Malcolm X

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Malcolm X was born Malcolm Little in Omaha Nebraska on May 19, 1925. Malcolm’s father Earl Little was a big six-foot-four very black man with one eye. His mother Louis Little, had a light complexion and could pass for white. Malcolm was his father’s seventh child. He had three children from a previous marriage Ella, Earl, and Mary, who lived in Boston. Malcolm’s father met and married his mother in Philadelphia. This union produced, Malcolm and his five full-blooded siblings. The oldest Wilfred was born in Philadelphia. Then the family moved to Omaha, Nebraska their, Hilda and then Philbert was born. Soon after Philbert was born came Malcolm. The next child Reginald was born in Milwaukee and suffered from a serious back problem, which actually made him handicap for the continuation of his being. For a short time the family continued their stay in Wisconsin, Malcolm’s dad wanted to find a better accommodation so he could bring up his kids the right way and build up a decent business. This is something his father would learn form the teachings of Marcus Garvey. Marcuse Garvey stressed becoming independent of the white man. Later his mother would become pregnant again, this time with his youngest sister Yvonne. The family than moved to Lansing, Michigan to find that independence Malcolm’s father wanted form the white man. As you can see from the begging of young Malcolm’s life civil rights played a big role.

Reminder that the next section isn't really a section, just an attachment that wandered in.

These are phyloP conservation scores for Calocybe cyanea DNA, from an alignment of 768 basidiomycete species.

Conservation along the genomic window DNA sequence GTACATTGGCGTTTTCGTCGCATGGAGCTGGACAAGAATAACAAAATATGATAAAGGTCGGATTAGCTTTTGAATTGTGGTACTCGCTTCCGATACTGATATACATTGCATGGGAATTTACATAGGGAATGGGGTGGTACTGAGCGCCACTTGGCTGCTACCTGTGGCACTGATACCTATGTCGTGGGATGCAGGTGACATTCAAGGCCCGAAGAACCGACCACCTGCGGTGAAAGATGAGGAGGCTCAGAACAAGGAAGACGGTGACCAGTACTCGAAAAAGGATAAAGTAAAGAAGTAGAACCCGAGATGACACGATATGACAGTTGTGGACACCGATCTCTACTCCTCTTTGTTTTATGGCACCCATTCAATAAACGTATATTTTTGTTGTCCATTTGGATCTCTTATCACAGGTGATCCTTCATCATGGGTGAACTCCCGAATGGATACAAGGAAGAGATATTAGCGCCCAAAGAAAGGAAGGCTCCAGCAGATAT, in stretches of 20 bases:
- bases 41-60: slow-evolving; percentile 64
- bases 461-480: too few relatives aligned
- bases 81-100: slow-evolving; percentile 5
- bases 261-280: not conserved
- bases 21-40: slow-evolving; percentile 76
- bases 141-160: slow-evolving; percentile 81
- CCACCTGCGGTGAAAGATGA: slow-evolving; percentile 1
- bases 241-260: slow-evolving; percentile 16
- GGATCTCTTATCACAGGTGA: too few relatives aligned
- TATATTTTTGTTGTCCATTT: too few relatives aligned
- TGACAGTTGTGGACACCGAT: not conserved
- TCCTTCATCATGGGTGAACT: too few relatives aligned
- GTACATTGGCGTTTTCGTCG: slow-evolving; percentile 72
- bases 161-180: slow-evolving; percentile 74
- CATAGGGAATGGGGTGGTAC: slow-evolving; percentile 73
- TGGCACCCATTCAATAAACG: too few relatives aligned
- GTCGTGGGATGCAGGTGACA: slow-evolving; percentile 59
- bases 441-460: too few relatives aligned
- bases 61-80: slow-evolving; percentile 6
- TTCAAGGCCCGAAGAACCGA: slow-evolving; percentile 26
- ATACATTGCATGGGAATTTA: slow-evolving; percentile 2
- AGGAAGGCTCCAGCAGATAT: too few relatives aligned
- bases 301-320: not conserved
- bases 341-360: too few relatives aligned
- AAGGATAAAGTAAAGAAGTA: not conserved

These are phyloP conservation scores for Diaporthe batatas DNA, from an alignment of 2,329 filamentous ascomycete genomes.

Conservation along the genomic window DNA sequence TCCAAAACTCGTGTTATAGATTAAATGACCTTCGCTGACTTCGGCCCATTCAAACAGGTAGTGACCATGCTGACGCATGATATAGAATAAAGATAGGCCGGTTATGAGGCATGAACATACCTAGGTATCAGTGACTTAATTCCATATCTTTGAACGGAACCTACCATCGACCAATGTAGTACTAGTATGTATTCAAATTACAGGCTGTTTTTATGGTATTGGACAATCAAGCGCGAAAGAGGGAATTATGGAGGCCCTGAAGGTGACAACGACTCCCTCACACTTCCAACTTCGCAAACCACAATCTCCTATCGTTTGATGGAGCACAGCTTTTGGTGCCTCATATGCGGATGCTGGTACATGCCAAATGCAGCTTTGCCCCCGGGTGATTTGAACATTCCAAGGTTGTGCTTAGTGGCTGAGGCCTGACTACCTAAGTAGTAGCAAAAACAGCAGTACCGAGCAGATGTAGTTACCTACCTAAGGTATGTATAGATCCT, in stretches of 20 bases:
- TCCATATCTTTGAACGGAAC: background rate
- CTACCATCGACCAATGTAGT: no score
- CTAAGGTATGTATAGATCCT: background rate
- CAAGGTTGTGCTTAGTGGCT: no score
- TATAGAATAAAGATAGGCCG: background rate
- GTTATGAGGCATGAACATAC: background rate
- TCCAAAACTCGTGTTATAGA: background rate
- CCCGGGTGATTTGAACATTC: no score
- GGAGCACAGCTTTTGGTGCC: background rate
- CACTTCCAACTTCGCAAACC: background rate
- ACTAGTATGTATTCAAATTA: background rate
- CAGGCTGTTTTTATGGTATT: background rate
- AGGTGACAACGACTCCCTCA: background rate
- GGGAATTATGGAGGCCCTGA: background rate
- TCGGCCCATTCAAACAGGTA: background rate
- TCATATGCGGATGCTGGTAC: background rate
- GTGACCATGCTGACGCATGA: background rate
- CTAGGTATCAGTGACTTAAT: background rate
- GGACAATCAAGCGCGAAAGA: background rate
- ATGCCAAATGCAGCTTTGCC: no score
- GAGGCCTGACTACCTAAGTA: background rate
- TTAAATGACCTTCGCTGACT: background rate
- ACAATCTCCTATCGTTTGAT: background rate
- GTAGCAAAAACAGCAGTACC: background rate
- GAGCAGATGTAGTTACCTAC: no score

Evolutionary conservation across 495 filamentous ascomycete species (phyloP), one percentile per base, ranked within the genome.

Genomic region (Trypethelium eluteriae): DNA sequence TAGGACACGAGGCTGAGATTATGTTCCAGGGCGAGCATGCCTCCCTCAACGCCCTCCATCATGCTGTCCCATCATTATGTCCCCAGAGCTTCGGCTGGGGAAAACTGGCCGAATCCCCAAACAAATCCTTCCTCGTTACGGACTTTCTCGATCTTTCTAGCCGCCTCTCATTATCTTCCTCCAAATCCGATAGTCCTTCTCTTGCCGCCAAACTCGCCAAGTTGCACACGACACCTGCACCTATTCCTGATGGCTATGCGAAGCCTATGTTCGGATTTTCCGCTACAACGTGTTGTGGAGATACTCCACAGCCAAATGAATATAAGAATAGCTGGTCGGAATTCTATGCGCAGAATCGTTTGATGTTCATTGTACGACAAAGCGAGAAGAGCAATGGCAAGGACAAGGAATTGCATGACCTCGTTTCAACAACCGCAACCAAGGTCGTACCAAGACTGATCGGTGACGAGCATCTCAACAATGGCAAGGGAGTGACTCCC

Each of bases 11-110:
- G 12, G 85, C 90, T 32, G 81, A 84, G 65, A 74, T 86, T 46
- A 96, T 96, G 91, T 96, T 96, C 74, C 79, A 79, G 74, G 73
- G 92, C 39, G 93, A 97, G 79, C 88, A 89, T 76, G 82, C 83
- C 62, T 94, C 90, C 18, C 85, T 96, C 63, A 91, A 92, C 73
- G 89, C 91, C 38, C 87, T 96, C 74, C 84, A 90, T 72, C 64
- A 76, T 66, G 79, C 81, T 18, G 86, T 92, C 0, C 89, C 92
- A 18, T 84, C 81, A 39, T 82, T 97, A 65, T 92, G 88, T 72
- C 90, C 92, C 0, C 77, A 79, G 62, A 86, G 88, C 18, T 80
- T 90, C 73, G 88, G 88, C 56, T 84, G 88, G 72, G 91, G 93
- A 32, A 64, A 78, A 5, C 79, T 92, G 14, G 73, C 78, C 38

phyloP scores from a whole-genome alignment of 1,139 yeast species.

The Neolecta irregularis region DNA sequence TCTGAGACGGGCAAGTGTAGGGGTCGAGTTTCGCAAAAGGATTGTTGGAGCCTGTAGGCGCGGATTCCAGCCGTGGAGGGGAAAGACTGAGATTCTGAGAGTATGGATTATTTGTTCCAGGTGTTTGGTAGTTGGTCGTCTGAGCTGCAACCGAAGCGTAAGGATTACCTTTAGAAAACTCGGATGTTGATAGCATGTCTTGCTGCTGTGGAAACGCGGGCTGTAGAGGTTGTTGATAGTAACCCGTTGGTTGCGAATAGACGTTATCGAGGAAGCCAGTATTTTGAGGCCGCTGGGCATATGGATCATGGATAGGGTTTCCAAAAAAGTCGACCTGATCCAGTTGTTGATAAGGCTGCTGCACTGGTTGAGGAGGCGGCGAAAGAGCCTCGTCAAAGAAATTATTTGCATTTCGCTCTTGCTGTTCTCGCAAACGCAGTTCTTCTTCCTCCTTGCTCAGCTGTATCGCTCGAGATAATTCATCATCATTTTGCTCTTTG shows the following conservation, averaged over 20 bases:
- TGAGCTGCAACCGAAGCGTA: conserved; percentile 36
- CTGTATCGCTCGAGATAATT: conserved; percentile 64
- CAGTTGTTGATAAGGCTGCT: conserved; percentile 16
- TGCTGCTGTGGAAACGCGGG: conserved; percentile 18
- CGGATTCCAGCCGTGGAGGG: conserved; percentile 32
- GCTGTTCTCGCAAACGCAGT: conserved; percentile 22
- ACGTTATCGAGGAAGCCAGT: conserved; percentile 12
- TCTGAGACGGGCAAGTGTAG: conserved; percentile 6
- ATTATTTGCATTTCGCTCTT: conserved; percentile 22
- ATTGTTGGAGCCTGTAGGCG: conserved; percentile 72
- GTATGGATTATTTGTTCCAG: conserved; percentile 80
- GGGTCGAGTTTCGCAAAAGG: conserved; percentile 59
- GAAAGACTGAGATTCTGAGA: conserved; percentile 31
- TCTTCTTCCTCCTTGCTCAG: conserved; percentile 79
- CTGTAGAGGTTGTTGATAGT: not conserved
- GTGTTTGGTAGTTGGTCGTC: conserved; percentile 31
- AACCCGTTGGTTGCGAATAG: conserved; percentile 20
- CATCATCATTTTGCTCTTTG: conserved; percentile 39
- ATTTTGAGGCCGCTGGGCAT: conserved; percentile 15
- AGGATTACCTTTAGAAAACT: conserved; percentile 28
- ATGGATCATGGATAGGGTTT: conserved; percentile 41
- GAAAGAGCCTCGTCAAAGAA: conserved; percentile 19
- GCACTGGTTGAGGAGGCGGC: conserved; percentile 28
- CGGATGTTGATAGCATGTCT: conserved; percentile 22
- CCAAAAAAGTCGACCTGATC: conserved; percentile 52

Many violent and disturbing events during Malcolm’s childhood synchronized to form positive and negative impacts on his life. The same events that led him to a life of crime during his early years would also act as a catalyst for his salvation. Self-inflicted destruction and environmental factors breed the creation of an American hero and African American icon.
Malcolm said, “Even at that young age, I just couldn’t believe in the Christian concept of Jesus as someone divine. And no religious person, until I was a man in my twenties and then in



Cited: X, Malcolm. The Autobiography of Malcolm X. New York: Price, 1965 print. Cohen, Collins. The African Americans. Harmondsworth, Middlesex, England: Cohen, 1993 print Meltzer, Milton. There Comes A Time: The Struggle for Civil Rights. New York: Meltzer, 2001 Robeson Jr., Paul. Paul Robeson, JR. Speaks to America. United States of America: Robeson, Jr., 1993 BY ANY MEANS NECESSARY

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